GIVEN ALL the talk about the importance of education these days, you'd think teaching would be the most revered job in America.
Forget what our CEOs with the seven- and eight-figure salaries do or don't do. When it comes to economic success, our fate seems to rest on our five-figure teachers. If they fail to impart the intricacies of algebra and physics and C++, we'll be overtaken by all those ambitious nations coming up behind us, fast.
It's enough to think we'd have fat bonus checks all written out and ready to shower on the teaching corps' best and brightest. And yet . . .
Teaching is one of the most criticized jobs in America. Our economic malaise? We lay a big chunk of blame on teachers. Our slide in the international test rankings? Ditto. State budget woes? Ditto again.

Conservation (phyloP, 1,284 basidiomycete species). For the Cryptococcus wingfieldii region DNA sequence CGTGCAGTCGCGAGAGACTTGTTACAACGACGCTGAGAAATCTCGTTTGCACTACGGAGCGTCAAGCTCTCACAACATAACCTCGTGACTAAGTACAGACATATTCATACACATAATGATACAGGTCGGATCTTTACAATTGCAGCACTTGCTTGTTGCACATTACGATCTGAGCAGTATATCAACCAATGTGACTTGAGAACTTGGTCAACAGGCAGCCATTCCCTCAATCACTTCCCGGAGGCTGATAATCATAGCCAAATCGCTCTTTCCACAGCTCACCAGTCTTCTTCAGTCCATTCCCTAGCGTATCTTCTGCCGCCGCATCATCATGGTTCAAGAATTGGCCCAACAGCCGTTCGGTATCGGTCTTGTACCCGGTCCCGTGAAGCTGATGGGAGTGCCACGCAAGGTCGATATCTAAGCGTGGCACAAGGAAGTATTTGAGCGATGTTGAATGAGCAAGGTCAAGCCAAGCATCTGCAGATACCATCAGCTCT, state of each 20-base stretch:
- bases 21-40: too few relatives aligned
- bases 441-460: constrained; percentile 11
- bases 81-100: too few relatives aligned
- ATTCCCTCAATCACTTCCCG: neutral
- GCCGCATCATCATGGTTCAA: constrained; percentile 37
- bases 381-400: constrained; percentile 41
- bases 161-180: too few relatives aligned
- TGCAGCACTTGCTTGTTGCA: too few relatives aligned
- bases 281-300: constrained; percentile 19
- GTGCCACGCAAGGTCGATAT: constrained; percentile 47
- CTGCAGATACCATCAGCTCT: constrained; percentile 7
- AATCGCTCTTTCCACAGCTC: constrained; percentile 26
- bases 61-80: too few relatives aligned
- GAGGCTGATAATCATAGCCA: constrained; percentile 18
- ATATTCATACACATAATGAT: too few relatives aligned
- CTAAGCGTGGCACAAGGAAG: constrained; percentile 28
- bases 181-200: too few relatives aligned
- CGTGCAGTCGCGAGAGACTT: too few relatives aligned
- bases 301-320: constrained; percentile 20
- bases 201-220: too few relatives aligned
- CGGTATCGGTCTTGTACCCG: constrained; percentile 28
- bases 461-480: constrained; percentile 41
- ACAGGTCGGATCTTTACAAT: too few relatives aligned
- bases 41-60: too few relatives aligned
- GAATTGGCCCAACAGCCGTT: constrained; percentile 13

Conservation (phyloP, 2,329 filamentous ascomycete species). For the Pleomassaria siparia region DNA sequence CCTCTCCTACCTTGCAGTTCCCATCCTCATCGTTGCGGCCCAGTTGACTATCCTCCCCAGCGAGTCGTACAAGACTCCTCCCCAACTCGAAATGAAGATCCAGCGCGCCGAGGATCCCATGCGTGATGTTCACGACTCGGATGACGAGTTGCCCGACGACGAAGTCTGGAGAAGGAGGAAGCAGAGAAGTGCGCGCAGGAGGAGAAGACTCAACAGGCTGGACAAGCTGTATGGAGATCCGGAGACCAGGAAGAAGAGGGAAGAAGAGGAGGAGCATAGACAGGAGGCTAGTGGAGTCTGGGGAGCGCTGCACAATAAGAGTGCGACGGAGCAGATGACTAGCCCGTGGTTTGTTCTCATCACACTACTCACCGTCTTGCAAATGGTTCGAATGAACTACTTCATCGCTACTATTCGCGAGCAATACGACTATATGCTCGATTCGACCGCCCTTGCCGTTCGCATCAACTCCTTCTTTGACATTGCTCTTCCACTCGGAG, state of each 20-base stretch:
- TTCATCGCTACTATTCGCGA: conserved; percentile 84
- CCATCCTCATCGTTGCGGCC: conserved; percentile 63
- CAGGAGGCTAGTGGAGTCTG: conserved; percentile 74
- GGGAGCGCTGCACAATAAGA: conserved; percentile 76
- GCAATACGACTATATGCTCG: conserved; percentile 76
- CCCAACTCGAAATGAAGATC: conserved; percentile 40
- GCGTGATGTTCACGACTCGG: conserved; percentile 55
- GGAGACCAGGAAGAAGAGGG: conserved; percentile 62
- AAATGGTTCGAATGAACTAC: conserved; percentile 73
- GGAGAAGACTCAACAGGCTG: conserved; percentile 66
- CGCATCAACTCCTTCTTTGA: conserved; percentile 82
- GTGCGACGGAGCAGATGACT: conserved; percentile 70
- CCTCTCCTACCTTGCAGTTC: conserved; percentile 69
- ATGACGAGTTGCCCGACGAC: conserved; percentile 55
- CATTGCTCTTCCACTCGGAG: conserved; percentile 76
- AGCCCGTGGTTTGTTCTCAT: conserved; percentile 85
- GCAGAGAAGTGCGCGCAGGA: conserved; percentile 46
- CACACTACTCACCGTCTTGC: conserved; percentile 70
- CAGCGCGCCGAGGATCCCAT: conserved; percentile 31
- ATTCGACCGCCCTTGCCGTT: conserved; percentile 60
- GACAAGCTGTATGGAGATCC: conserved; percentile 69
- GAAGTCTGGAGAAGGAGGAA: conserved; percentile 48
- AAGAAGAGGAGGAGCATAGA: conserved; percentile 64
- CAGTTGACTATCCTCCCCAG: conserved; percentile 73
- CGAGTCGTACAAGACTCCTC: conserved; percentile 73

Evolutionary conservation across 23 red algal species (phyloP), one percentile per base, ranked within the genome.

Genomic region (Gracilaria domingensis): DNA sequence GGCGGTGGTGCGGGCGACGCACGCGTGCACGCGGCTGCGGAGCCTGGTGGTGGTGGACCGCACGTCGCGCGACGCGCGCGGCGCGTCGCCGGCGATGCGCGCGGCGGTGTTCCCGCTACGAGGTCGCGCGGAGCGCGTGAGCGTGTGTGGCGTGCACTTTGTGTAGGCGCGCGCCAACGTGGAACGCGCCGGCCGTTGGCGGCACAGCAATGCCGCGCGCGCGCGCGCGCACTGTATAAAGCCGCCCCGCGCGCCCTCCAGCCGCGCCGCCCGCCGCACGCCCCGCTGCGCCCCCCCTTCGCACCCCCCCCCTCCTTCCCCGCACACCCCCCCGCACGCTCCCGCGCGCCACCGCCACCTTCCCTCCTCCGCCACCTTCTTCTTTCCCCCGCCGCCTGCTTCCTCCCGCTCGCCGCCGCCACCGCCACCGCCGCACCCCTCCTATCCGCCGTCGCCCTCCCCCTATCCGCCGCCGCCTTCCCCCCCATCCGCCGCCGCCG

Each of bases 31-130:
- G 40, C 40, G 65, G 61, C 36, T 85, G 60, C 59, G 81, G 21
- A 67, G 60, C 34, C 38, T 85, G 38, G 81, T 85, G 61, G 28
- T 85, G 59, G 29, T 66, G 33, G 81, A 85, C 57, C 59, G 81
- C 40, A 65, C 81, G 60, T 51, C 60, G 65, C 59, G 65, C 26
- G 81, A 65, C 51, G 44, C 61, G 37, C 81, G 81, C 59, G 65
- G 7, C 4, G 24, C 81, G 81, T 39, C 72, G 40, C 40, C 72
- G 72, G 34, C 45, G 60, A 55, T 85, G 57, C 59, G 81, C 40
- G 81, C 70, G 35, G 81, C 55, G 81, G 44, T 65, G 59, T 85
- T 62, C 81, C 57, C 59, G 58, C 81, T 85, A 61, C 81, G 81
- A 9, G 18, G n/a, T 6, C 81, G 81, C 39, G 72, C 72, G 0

As comedian Jon Stewart might say: Whaaat?
How can teachers be the cause of our troubles . . . (Stewart pause here) . . . AND the solution?
YES, IT'S A little crazy. But it's not new.
From the days of the one-room schoolhouse on the prairie, our relationship with teachers has been, well, complicated.
We idolize them, but second-guess their judgment. Love the ones we know, but disparage the ones we don't.
We tell them, again and again, that they do the most important work in the world, but rarely ask them what we need to do to improve schools.
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